Enter your mobile number below and we'll send you a link to download the free Kindle App. Then you can start reading Kindle books on your smartphone, tablet, or computer - no Kindle device required.
Getting the download link through email is temporarily not available. Please check back later.
To get the free app, enter your mobile phone number.
The Flight of the Intellectuals: The Controversy Over Islamism and the Press Paperback – March 29, 2011
Batman comics and crossovers
Legendary tales of the Dark Knight, including solo adventures and team-ups. Learn more
Frequently Bought Together
Customers Who Bought This Item Also Bought
—Ron Rosenbaum, Slate
"Fascinating... This bracing and volatile book is an important one and devastating in its conclusions."
—Dwight Garner, The New York Times
"Paul Berman is, just like me and I think many others, surprised—and that’s an understatement—that some liberals choose to defend ideas that are very illiberal and choose to look away from practices that are even more illiberal. Why are they excusing radical Islam? That fascinates Berman and it also fascinates me, what the presence of Islam does to the liberal psyche in the West."
—Ayaan Hirsi Ali
"It has been quite astonishing to see how far and how fast there has been a capitulation to the believable threat of violence.... I join with Paul Berman in expressing utter astonishment at this phenomenon, or rather at the way that it is not a phenomenon."
“Berman… has a fair claim to being regarded as the Benda of our time. In The Flight of the Intellectuals he continues his work of redeeming the good name of intellectuals by exposing the corrupt among them.”
—Anthony Julius, New York Times Book Review
“How do you distinguish a jihadist from a ‘moderate’ Muslim? Paul Berman's Flight of the Intellectuals brilliantly dissects the moral confusion and cowardice that contrives to sway some brave men and women. Must reading for our times.”
—Harold Evans, Daily Beast
—Michael Young, Slate
Praise for Paul Berman
“One of our most gifted essayists, a deeply pensive writer with a lyrical talent for imaginative synthesis.”
—The Boston Globe
“One of America’ s best exponents of recent intellectual history.”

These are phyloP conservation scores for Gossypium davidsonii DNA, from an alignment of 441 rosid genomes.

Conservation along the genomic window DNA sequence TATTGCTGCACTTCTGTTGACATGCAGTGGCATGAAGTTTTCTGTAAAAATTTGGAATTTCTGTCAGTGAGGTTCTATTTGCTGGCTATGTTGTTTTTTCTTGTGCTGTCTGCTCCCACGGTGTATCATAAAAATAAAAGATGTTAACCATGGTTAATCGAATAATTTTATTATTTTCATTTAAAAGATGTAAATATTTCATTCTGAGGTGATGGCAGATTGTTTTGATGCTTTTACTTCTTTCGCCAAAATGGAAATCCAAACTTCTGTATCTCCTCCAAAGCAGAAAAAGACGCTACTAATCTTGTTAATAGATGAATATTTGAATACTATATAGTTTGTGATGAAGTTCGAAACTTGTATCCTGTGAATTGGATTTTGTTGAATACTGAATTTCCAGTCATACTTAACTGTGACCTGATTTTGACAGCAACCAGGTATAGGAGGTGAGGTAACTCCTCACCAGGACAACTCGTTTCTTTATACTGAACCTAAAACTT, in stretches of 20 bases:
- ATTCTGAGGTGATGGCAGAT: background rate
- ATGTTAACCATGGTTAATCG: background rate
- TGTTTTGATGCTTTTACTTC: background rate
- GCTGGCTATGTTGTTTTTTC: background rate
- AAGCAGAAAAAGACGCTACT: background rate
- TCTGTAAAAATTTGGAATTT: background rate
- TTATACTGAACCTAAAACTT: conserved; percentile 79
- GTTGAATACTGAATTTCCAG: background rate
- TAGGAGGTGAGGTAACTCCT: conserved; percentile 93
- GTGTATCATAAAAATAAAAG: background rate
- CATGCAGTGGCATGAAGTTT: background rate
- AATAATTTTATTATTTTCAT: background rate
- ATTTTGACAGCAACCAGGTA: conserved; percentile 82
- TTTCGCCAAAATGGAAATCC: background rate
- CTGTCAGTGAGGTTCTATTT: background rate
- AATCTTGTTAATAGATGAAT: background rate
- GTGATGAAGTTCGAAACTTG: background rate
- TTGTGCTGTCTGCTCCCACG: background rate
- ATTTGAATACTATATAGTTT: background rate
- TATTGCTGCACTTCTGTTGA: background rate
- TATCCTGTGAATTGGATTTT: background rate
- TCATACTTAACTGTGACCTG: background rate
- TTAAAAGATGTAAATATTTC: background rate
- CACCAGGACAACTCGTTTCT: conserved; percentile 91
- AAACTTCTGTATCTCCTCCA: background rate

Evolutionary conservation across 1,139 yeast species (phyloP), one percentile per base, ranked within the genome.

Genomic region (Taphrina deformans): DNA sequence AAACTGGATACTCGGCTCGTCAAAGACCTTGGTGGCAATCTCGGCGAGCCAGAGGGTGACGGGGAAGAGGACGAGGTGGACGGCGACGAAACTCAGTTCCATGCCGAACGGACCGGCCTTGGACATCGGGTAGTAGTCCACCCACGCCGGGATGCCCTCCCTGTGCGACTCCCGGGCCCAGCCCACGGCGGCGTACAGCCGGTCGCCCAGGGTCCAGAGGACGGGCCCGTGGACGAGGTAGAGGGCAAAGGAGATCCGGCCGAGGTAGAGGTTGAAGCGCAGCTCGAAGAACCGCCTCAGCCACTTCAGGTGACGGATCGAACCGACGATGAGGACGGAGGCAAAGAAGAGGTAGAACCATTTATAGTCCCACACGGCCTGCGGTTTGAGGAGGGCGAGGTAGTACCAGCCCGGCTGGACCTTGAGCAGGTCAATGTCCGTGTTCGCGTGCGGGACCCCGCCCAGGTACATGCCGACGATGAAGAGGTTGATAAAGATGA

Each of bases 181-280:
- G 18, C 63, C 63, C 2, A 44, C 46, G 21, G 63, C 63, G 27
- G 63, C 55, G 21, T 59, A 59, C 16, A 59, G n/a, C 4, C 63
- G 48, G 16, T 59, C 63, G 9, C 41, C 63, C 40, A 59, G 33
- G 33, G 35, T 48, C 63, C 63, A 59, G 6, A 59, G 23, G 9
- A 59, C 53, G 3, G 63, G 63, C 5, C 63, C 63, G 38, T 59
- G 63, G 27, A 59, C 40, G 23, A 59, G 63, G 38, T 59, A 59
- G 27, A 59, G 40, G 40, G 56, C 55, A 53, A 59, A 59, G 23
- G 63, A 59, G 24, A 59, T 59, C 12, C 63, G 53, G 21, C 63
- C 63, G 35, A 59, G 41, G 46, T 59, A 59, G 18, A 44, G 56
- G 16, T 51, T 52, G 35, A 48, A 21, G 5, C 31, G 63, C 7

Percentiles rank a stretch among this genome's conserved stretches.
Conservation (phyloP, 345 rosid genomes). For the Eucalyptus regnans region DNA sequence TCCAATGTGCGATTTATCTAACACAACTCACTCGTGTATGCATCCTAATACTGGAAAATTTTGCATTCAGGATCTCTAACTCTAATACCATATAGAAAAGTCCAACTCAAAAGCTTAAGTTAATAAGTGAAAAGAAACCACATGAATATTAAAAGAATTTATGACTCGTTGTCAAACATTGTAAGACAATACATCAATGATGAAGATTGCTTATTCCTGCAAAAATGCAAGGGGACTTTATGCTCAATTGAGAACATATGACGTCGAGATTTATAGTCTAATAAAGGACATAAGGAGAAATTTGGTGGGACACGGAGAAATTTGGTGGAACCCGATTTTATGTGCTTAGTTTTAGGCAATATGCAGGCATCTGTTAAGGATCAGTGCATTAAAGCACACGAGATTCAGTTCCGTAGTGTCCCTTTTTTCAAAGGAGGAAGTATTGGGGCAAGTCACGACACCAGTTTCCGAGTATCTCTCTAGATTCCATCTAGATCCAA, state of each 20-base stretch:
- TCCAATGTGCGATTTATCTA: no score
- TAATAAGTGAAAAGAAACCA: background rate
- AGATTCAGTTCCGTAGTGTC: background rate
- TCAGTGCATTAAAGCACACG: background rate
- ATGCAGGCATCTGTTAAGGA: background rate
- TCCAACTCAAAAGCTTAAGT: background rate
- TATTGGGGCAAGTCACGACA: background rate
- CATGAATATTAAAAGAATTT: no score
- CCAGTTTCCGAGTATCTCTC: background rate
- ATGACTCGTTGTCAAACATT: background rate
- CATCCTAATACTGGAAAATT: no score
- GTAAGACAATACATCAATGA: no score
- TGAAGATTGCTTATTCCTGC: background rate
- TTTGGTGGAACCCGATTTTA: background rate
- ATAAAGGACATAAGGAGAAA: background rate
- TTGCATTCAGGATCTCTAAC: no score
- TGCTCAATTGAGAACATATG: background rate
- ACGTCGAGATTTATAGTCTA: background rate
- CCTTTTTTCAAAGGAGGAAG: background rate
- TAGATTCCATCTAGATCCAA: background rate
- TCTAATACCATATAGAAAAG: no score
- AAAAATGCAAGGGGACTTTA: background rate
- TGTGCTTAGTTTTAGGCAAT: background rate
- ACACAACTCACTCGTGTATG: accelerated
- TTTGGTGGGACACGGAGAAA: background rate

About the Author
From the Hardcover edition.
Top Customer Reviews
But it seems to me quite right that this book should have such influence. To begin with, in it, Paul Berman provides the reader with context in spades. Here is Hassan al-Banna (Tariq Ramadan's grandfather) lavishing extravagant praise on the mufti of Jerusalem. Al-Banna declares, "Germany and Hitler are gone, but Amin Al-Husseini will continue the struggle.Read more ›
The article, which is pretty long (I printed 37 pages), is available online for free if you want to check it out before you buy this important book.
The greater percentage of the book is a critique of Ian Baruma's article on Tariq Ramadan that appeared in the New York Times Magazine in 2007. This extensive critique of a specific writer discussing a leading Swiss Muslim philosopher illuminates Berman's assessment of western intellectuals' response to radical Islam, which he describes as "a coverage animated by earnest good intentions, but, then again, by squeamishness and fear. And by less-than-good intentions."
Berman clarifies the intellectual line of descent in Ramadan's thought from Hassan al Banna (Ramadan's grandfather)through Jerusalem's Grand Mufti Amin al-Husseini and Sayid Qutb. Berman challenges Ramadan to explain why he refuses to clearly reject the violent extremism of such figures, and why, when writing of them, Ramadan dances around such a lurid anti-semitism and exterminationist agenda as was embraced by the the Mufti.Read more ›
The focus on a largely obscure dispute, at least to the general public (narrowly defined as outside the strictured confines of the readership of "The New York Review of Books" [NYRB] and "The New Republic" [TNR]) might strike the potential reader as a very arcane and parochial effort, one unworthy of the time and concentration needed to read it.Read more ›
Most Recent Customer Reviews
Berman needs no introduction to those who follow current affairs, but I assign selections from this book in an upper division course on world religion. Read morePublished on February 1, 2014 by Editor, SFHR
300 pages of Paul Berman wailing about the minutiae of Tariq Ramadan's inconsistencies and offering no world-saving solutions of any depth sounds like a recipe for a yawner, but... Read morePublished on January 29, 2013 by Andrew Andrew
For the objective reader with little knowledge of the author's stated topic (Tariq Ramadan), this book is a very difficult read. Read morePublished on November 13, 2010 by Trav Hallen
Tariq Ramadan, Arab but Swiss-born, Francophone but professor at Cambridge, has two faces. The first is that of the liberal, thoroughly European and Westernized liberal, charming... Read morePublished on August 24, 2010 by Werner Cohn
Content great but a bit tedious at times. A very timely and under discussed and reported commentary on a very important national issue.Published on August 12, 2010 by Golfer
Paul Berman, "Flight of the Intellectuals" (2010)
In earlier books, Paul Berman has made critical analyses of the new left of 68 ("Power and the Idealists") and political... Read more
This book basically expands and extends Berman's arguments from his (thirty-seven page long) magazine article "Who's Afraid of Tariq Ramadan?", as printed in the New Republic. Read morePublished on August 7, 2010 by Eli Gottlieb
On February 14, 1989, Ayatollah Ruhollah Khomeini issued a fatwa--or legal ruling--against Salman Rushdie, sentencing him to death in absentia for the crime of writing a novel that... Read morePublished on July 29, 2010 by George P. Wood